Introductory Report - Part I - The Review of International Arbitral Awards
Bernard Hanotiau, Professor of Law, University of Louvain, Belgium; Partner, Hanotiau & van den Berg, Brussels.
Olivier Caprasse, Professor of Law, University of Liège and University of Brussels; Hanotiau & van den Berg, Brussels.
Originally from: Review of International Arbitral Awards
When parties decide to insert an arbitration clause in their agreement, they express their will not to have their eventual disputes dealt with by courts one way or another. This does not mean that courts will be excluded from the procedure. They may still play a threefold role. First, they may help the arbitration to proceed: in some countries, courts may help setting up the arbitral tribunal, for instance when one of the parties refuses to appoint its arbitrator; courts may rule on the challenge of an allegedly biased arbitrator, or perfect the award by correcting or interpreting it. Second, the courts’ intervention is naturally required when a party needs to obtain the enforcement of the award. And finally, they may also have to rule on the validity of the award.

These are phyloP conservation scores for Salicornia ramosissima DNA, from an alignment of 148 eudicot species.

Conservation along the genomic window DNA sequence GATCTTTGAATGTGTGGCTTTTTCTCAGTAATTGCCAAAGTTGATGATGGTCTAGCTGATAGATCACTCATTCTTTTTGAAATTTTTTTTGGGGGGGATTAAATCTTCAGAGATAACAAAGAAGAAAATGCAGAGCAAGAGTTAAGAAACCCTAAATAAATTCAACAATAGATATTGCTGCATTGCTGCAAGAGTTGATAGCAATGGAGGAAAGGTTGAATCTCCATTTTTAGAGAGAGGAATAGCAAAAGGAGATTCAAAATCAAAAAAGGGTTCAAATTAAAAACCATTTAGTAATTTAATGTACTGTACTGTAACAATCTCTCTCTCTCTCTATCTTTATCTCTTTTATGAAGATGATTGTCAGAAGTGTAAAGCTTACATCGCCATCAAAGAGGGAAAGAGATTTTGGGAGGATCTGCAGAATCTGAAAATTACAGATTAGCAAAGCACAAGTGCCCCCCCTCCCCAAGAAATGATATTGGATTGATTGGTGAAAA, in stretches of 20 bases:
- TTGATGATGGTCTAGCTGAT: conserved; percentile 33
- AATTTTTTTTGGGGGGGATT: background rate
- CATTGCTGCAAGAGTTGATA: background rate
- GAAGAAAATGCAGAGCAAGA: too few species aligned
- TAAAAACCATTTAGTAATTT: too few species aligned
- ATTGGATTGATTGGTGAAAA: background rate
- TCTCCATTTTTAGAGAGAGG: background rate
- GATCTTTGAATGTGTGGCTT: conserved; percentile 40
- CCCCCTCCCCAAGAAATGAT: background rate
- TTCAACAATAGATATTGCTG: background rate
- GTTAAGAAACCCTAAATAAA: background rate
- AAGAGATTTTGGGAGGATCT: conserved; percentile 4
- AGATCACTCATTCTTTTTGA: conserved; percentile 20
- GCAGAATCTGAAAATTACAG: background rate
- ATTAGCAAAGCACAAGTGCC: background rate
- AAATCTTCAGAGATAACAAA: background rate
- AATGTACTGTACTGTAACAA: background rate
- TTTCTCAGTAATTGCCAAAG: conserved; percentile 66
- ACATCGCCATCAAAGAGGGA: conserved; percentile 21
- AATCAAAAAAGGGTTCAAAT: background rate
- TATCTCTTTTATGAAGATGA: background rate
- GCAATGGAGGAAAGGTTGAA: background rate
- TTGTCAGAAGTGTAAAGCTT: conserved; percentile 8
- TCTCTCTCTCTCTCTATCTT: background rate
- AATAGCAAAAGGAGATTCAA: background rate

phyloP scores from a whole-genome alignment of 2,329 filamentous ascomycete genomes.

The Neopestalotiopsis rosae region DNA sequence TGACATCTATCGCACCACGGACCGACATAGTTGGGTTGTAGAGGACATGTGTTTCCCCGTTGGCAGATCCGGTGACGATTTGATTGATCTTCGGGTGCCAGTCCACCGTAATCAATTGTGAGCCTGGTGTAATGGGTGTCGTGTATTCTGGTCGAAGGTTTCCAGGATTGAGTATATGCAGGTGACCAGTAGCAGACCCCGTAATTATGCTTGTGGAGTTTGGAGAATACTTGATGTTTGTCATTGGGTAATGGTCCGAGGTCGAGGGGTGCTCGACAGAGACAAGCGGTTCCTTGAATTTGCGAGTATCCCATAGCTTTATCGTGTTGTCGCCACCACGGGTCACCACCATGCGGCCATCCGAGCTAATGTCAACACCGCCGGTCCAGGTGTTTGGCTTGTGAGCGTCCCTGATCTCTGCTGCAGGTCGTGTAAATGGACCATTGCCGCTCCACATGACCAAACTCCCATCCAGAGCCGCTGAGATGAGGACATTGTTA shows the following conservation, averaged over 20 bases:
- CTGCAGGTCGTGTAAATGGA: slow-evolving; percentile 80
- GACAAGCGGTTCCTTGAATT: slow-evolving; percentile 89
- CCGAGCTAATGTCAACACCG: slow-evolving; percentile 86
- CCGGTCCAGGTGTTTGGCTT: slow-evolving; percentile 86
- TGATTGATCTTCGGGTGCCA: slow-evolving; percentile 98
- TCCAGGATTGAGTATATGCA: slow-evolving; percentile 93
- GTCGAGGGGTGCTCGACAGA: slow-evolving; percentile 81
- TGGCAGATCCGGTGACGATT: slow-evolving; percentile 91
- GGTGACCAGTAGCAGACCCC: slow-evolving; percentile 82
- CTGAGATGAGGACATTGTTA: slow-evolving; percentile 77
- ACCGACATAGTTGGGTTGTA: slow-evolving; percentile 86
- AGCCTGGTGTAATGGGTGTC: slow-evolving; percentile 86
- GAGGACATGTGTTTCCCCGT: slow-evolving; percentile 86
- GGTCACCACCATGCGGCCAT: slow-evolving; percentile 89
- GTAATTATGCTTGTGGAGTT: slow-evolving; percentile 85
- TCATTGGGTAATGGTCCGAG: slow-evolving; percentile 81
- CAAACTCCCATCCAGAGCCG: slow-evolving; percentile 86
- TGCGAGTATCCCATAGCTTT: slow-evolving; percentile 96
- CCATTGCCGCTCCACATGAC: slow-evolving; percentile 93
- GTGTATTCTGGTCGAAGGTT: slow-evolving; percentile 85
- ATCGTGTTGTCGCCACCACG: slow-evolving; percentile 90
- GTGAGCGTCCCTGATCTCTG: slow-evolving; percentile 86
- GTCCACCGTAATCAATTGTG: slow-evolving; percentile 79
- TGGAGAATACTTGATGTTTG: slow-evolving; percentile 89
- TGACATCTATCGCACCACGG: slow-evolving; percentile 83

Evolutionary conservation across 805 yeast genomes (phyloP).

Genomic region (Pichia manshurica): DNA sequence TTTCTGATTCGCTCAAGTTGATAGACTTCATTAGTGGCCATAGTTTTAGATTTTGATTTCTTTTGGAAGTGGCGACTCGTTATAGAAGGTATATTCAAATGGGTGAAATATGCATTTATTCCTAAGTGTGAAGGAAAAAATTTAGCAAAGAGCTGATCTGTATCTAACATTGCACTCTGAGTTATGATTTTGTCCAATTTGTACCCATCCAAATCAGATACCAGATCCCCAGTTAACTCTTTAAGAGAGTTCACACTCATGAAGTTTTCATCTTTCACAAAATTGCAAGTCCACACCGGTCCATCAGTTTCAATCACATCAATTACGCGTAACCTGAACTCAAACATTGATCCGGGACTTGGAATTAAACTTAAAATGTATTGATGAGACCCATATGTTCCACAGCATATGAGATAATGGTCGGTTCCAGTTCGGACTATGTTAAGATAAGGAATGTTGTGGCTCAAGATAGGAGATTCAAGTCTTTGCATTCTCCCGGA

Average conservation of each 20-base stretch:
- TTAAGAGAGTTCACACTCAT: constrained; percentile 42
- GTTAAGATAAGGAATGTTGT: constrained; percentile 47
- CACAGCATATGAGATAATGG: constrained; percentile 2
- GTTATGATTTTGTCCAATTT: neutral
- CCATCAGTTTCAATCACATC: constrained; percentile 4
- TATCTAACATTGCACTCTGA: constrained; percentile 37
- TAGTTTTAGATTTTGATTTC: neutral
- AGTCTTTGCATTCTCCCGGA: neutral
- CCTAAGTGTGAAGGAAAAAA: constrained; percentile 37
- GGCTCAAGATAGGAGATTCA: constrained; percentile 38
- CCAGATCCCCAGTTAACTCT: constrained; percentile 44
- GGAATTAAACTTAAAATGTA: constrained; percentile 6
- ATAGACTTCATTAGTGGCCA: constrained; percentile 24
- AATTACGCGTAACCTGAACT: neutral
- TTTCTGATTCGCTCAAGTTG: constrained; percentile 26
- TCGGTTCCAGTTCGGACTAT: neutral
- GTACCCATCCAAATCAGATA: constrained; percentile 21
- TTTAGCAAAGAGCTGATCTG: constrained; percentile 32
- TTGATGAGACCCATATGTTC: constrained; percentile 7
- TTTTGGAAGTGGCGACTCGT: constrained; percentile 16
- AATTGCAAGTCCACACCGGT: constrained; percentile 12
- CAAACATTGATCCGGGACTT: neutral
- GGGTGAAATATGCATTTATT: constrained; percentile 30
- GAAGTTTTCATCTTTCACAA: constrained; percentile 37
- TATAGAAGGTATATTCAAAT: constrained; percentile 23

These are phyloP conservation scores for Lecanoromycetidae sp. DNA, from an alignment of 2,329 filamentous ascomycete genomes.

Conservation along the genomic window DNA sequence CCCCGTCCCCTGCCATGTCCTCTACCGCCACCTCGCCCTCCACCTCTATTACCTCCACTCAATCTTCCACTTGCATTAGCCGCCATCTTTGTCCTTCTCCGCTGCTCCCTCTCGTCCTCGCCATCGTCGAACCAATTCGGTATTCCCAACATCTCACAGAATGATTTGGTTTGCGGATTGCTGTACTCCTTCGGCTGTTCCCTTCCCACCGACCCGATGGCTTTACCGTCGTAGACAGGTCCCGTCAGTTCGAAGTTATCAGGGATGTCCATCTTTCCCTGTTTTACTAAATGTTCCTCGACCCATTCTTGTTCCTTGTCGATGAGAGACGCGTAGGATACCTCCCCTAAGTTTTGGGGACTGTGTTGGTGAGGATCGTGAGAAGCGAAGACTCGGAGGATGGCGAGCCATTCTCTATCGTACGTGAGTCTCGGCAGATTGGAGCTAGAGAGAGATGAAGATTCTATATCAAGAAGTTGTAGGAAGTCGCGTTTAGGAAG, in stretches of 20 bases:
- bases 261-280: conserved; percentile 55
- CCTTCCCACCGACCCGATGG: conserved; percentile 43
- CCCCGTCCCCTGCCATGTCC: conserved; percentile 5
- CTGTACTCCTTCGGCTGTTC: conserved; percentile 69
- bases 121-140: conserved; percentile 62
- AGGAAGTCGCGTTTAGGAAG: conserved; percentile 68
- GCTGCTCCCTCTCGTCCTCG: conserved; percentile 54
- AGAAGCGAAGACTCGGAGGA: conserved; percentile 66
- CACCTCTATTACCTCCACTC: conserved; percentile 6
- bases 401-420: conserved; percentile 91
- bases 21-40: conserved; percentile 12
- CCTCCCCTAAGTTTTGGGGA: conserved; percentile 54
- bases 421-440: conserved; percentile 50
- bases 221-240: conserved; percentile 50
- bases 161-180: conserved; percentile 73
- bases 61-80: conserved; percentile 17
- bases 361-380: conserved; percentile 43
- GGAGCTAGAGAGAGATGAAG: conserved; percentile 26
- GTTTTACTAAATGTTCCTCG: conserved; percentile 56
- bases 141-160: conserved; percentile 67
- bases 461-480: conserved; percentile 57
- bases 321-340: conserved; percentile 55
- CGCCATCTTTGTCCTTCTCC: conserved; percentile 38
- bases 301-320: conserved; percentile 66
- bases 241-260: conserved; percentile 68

In the framework of their various interventions, and obviously more specifically in the last two ones, courts may have the power, or even the duty, to review – to an extent to be determined – the awards rendered by the arbitral panel.
At the occasion of the 2008 IAI Forum, we have been asked to present a comparative study of the review by domestic courts of the arbitral tribunal’s jurisdiction, of the arbitral procedure, of public policy and other aspects of the merits.
These elements correspond to the traditional grounds on which an award may be challenged: jurisdictional grounds, procedural grounds and substantive grounds.
We will compare the law of the jurisdictions represented by the eminent members of the panel: England, France, Sweden and the United States. Due to its importance on the international scene, the Swiss system will also be dealt with, as the Belgian one with which both authors are particularly familiar.
We first have to determine the framework of the review of the awards, i.e., the types of arbitration concerned, the types of decisions that may be challenged and the various procedures which may imply a form of review (I).
We will then study the various grounds for review with respect to jurisdiction (II), procedure (III) and merits (IV).
We will finally examine on a comparative basis the possibility for the parties to conclude an agreement on judicial review (V).